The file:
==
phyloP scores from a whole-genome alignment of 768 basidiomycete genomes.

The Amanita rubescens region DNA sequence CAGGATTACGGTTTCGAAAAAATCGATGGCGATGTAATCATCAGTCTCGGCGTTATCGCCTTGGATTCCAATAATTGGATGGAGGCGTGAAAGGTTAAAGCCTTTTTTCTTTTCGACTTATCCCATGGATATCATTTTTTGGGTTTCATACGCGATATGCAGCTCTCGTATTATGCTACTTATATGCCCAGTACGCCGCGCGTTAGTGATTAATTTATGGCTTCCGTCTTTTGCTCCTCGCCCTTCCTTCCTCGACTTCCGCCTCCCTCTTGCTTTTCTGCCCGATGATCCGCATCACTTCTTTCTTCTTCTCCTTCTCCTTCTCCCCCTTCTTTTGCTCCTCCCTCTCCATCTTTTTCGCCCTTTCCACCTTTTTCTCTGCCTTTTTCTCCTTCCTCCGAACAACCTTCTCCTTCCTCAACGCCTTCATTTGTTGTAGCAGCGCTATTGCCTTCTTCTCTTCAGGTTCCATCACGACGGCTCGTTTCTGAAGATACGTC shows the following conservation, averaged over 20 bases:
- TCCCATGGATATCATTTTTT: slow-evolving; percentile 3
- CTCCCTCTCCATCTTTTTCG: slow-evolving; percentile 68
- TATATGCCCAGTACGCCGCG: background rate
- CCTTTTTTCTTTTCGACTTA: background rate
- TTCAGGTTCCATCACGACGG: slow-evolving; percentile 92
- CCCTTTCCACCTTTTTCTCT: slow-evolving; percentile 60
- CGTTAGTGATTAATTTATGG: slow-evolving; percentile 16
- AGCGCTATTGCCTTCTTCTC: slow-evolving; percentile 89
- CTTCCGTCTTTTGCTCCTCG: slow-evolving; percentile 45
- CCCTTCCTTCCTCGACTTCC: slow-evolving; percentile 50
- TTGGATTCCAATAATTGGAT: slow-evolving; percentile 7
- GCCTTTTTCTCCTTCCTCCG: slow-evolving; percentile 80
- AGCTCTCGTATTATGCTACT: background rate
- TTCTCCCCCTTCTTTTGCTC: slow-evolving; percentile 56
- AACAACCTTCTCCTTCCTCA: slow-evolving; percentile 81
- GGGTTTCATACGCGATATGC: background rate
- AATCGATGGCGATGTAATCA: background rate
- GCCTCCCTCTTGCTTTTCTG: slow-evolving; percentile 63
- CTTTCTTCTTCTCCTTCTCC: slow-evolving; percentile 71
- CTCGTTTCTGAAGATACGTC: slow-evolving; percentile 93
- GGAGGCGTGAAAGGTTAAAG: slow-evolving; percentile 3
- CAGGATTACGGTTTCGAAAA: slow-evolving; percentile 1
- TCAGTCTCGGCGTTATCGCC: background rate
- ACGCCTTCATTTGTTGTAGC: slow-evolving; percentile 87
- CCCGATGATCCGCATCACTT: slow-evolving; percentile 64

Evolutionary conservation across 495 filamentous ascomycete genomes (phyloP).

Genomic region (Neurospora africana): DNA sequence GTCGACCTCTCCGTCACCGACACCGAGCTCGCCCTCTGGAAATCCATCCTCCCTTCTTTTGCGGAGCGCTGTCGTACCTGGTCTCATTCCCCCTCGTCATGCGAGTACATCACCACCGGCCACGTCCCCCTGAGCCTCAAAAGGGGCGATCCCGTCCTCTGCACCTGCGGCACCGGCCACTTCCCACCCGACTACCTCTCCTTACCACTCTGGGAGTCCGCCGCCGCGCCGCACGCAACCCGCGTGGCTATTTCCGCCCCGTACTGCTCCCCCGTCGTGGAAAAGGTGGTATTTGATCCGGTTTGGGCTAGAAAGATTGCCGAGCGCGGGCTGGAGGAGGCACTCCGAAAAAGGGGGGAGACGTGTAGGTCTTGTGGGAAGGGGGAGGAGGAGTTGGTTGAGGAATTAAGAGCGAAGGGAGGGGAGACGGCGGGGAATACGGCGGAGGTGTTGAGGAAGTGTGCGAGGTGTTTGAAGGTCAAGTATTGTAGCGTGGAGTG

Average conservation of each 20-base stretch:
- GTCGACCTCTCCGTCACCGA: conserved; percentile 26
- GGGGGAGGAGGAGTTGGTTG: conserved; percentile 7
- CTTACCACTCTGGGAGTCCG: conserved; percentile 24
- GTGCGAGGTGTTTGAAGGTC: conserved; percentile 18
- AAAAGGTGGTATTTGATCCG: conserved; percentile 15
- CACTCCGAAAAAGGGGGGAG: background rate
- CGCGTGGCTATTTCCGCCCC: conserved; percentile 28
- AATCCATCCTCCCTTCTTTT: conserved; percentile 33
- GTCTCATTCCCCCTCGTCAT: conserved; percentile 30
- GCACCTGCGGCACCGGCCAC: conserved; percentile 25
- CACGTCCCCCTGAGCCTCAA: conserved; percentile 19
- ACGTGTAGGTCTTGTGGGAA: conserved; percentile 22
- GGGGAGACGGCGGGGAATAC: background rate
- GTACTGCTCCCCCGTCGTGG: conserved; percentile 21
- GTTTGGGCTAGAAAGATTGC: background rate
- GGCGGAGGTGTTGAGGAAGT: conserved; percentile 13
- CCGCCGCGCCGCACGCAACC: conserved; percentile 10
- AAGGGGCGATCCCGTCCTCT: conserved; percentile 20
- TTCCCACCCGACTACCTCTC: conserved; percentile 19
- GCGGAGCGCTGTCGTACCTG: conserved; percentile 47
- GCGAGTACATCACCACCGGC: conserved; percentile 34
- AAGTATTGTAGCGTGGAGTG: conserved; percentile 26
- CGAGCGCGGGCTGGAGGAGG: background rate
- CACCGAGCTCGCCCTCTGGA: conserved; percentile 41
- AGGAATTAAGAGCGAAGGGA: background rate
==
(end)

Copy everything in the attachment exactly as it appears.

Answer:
phyloP scores from a whole-genome alignment of 768 basidiomycete genomes.

The Amanita rubescens region DNA sequence CAGGATTACGGTTTCGAAAAAATCGATGGCGATGTAATCATCAGTCTCGGCGTTATCGCCTTGGATTCCAATAATTGGATGGAGGCGTGAAAGGTTAAAGCCTTTTTTCTTTTCGACTTATCCCATGGATATCATTTTTTGGGTTTCATACGCGATATGCAGCTCTCGTATTATGCTACTTATATGCCCAGTACGCCGCGCGTTAGTGATTAATTTATGGCTTCCGTCTTTTGCTCCTCGCCCTTCCTTCCTCGACTTCCGCCTCCCTCTTGCTTTTCTGCCCGATGATCCGCATCACTTCTTTCTTCTTCTCCTTCTCCTTCTCCCCCTTCTTTTGCTCCTCCCTCTCCATCTTTTTCGCCCTTTCCACCTTTTTCTCTGCCTTTTTCTCCTTCCTCCGAACAACCTTCTCCTTCCTCAACGCCTTCATTTGTTGTAGCAGCGCTATTGCCTTCTTCTCTTCAGGTTCCATCACGACGGCTCGTTTCTGAAGATACGTC shows the following conservation, averaged over 20 bases:
- TCCCATGGATATCATTTTTT: slow-evolving; percentile 3
- CTCCCTCTCCATCTTTTTCG: slow-evolving; percentile 68
- TATATGCCCAGTACGCCGCG: background rate
- CCTTTTTTCTTTTCGACTTA: background rate
- TTCAGGTTCCATCACGACGG: slow-evolving; percentile 92
- CCCTTTCCACCTTTTTCTCT: slow-evolving; percentile 60
- CGTTAGTGATTAATTTATGG: slow-evolving; percentile 16
- AGCGCTATTGCCTTCTTCTC: slow-evolving; percentile 89
- CTTCCGTCTTTTGCTCCTCG: slow-evolving; percentile 45
- CCCTTCCTTCCTCGACTTCC: slow-evolving; percentile 50
- TTGGATTCCAATAATTGGAT: slow-evolving; percentile 7
- GCCTTTTTCTCCTTCCTCCG: slow-evolving; percentile 80
- AGCTCTCGTATTATGCTACT: background rate
- TTCTCCCCCTTCTTTTGCTC: slow-evolving; percentile 56
- AACAACCTTCTCCTTCCTCA: slow-evolving; percentile 81
- GGGTTTCATACGCGATATGC: background rate
- AATCGATGGCGATGTAATCA: background rate
- GCCTCCCTCTTGCTTTTCTG: slow-evolving; percentile 63
- CTTTCTTCTTCTCCTTCTCC: slow-evolving; percentile 71
- CTCGTTTCTGAAGATACGTC: slow-evolving; percentile 93
- GGAGGCGTGAAAGGTTAAAG: slow-evolving; percentile 3
- CAGGATTACGGTTTCGAAAA: slow-evolving; percentile 1
- TCAGTCTCGGCGTTATCGCC: background rate
- ACGCCTTCATTTGTTGTAGC: slow-evolving; percentile 87
- CCCGATGATCCGCATCACTT: slow-evolving; percentile 64

Evolutionary conservation across 495 filamentous ascomycete genomes (phyloP).

Genomic region (Neurospora africana): DNA sequence GTCGACCTCTCCGTCACCGACACCGAGCTCGCCCTCTGGAAATCCATCCTCCCTTCTTTTGCGGAGCGCTGTCGTACCTGGTCTCATTCCCCCTCGTCATGCGAGTACATCACCACCGGCCACGTCCCCCTGAGCCTCAAAAGGGGCGATCCCGTCCTCTGCACCTGCGGCACCGGCCACTTCCCACCCGACTACCTCTCCTTACCACTCTGGGAGTCCGCCGCCGCGCCGCACGCAACCCGCGTGGCTATTTCCGCCCCGTACTGCTCCCCCGTCGTGGAAAAGGTGGTATTTGATCCGGTTTGGGCTAGAAAGATTGCCGAGCGCGGGCTGGAGGAGGCACTCCGAAAAAGGGGGGAGACGTGTAGGTCTTGTGGGAAGGGGGAGGAGGAGTTGGTTGAGGAATTAAGAGCGAAGGGAGGGGAGACGGCGGGGAATACGGCGGAGGTGTTGAGGAAGTGTGCGAGGTGTTTGAAGGTCAAGTATTGTAGCGTGGAGTG

Average conservation of each 20-base stretch:
- GTCGACCTCTCCGTCACCGA: conserved; percentile 26
- GGGGGAGGAGGAGTTGGTTG: conserved; percentile 7
- CTTACCACTCTGGGAGTCCG: conserved; percentile 24
- GTGCGAGGTGTTTGAAGGTC: conserved; percentile 18
- AAAAGGTGGTATTTGATCCG: conserved; percentile 15
- CACTCCGAAAAAGGGGGGAG: background rate
- CGCGTGGCTATTTCCGCCCC: conserved; percentile 28
- AATCCATCCTCCCTTCTTTT: conserved; percentile 33
- GTCTCATTCCCCCTCGTCAT: conserved; percentile 30
- GCACCTGCGGCACCGGCCAC: conserved; percentile 25
- CACGTCCCCCTGAGCCTCAA: conserved; percentile 19
- ACGTGTAGGTCTTGTGGGAA: conserved; percentile 22
- GGGGAGACGGCGGGGAATAC: background rate
- GTACTGCTCCCCCGTCGTGG: conserved; percentile 21
- GTTTGGGCTAGAAAGATTGC: background rate
- GGCGGAGGTGTTGAGGAAGT: conserved; percentile 13
- CCGCCGCGCCGCACGCAACC: conserved; percentile 10
- AAGGGGCGATCCCGTCCTCT: conserved; percentile 20
- TTCCCACCCGACTACCTCTC: conserved; percentile 19
- GCGGAGCGCTGTCGTACCTG: conserved; percentile 47
- GCGAGTACATCACCACCGGC: conserved; percentile 34
- AAGTATTGTAGCGTGGAGTG: conserved; percentile 26
- CGAGCGCGGGCTGGAGGAGG: background rate
- CACCGAGCTCGCCCTCTGGA: conserved; percentile 41
- AGGAATTAAGAGCGAAGGGA: background rate